Word of the Day: yarborough - hand of cards none of which is above nine - Ohmigod - I got me a yarborough
TAIWANESE PC manufacturer Asus doesn't just make netbooks, in fact it's been making a wide range of PC components for years, including LCD monitors such as the MS236H.
Clearly Asus has decided that since monitors now take pride of place on most people's desks they should stop with all this conformity nonsense and start looking the part. With this in mind, the company has developed its Designo MS Series LCD displays, of which the MS236H is a member.
The MS236H is the 23-inch model in the series, which includes other sizes ranging from 20 to 23.6-inches. All feature a contrast ratio of 50,000:1, maximum brightness of 250cd/m2 and grey-to-grey response time of 2ms.
Clearly a lot of thought has gone into the chassis. The subtle edges and disappearing touch-sensitive buttons make the unit very attractive, although we would have preferred a slightly smaller bezel along the sides to help minimise the gap when using two together side by side.
The LED touch-sensor buttons provide the usual collection of controls for the screen such as brightness, contrast and a few pre-set profiles and they disappear out of sight after a few seconds. This looks very good, but does mean that when you need to make an adjustment in low light conditions you're left stabbing vaguely at the bottom on the screen until they light up again.
At just 16.5mm thick, the display is impressively thin, which it managed to accomplish by using a laptop style external power supply and an 'interesting' stand which we'll discuss in a bit.
Where the entire series does fall short is in the lack of connectors. The MS236H has a single HDMI port and a D-Sub VGA port, so your connection options are quite severely limited. The complete lack of a DVI port means that even just having a PC and a console or similar device is impossible without either constantly plugging and unplugging cables or relegating the PC to connecting to the VGA port. Thankfully, the unit does ship with a DVI to HDMI cable, so you won't need to buy a converter as well.
Presumably to help keep the size and weight down, Asus opted not to embed speakers into the monitor, but there is a headphone and audio out jack on the back if you want to use that to grab the audio coming over HDMI. Similarly there are no USB ports, unlike on some competing monitors.
What truly makes the Designo series stand out, or not as the case may be, is the 'unique spherical ring stand featuring Ergo-Fit Technology'. What the marketing spin means is that rather than a traditional foot and column seen in most monitors, the screen leans back on a rather odd plastic circle. While the design certainly has some artistic cachet, it just isn't particularly practical for several reasons. First, it means that there is no height adjustment; instead you have to adjust the monitor's tilt angle, which we found ourselves doing constantly in order to get the best view. Second, the ring stand juts out from the back of the screen and moves slightly when tilting the unit, which can be precarious if you're trying to keep the monitor as far back as possible, for instance on a narrow desk.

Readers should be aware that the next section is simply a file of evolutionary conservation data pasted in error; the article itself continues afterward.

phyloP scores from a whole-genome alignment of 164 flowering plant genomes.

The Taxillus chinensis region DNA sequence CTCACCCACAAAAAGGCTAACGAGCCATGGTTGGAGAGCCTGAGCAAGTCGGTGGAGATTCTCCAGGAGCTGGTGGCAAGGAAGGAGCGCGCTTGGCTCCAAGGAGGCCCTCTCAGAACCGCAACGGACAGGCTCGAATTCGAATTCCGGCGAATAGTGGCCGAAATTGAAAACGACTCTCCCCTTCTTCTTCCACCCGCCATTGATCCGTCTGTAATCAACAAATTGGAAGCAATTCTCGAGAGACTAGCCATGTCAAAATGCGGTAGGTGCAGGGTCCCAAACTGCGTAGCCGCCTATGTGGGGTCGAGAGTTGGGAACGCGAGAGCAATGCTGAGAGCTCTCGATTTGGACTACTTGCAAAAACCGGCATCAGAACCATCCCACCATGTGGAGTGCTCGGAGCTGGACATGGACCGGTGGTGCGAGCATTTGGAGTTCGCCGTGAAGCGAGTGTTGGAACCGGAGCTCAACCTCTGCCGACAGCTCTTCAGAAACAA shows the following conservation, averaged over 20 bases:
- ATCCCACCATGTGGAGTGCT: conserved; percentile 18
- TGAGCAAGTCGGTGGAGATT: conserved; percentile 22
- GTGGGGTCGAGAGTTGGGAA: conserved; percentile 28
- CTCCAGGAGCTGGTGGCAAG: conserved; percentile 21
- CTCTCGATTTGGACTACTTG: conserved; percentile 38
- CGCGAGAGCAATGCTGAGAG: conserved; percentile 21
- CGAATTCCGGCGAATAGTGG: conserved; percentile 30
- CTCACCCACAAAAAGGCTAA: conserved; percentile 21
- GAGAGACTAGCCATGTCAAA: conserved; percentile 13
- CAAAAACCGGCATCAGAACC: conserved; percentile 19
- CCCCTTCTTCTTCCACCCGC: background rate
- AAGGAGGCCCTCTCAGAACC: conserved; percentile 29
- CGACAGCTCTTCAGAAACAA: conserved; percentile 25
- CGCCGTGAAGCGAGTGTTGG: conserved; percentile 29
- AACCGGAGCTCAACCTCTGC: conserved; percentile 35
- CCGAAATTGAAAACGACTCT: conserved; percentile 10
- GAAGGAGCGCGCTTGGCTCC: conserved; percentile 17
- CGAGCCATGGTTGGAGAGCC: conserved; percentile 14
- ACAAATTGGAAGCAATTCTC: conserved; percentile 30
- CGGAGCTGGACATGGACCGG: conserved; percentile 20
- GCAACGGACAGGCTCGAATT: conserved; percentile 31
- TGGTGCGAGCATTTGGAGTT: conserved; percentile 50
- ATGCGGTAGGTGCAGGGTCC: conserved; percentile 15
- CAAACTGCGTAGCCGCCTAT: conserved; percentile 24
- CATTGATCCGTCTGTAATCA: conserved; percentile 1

The native resolution of 1920x1080 is pretty standard for a 23-inch display, but this being a high-end version we would have preferred to see this bumped up to 1920x1200, although as we said it's pretty unusual for a screen of this size to support that resolution.
The display itself is somewhere just above average. The colour gamut only covers around three quarters of the NTSC spectrum, but they are bright and images are sharp, although the odd viewing angle caused by the way the screen reclines on its stand means that we found it prone to banding issues. The fast response time meant that games and high definition media looked very smooth with no trailing or ghosting that we could see. While the results were perfectly satisfactory, we were expecting something a bit more impressive from a display that's clearly designed to be a high-end product.
The environmentally conscious, or simply those hoping to save on their power bill, will definitely be impressed by this range. We're not sure if making the power supply an external unit has anything to do with it, but the MS236H draws remarkably little power compared to similarly sized displays. While a similarly sized LCD display lit by CCFLs draws around 40W during operation, our tests showed the Asus display using only a bit more than half that with the power draw hovering around an impressive 25W.
At around £230 the MS236H is not outrageously expensive, but it is priced towards the top of the 23-inch market.
Asus has achieved its goal of creating a very attractive series of monitors in the Asus Designo MS range, but there are too many shortfalls to justify the price tag. The lack of adjustability caused by the spherical stand is simply too much of a hindrance, combined with the shortage of connectors and the average display highlight that function has been sacrificed for form. µ
Attractive design, fast response time, low power draw.
No height adjustment, only HDMI and D-Sub connectors.
Display too average for the price, no speakers or USB ports.
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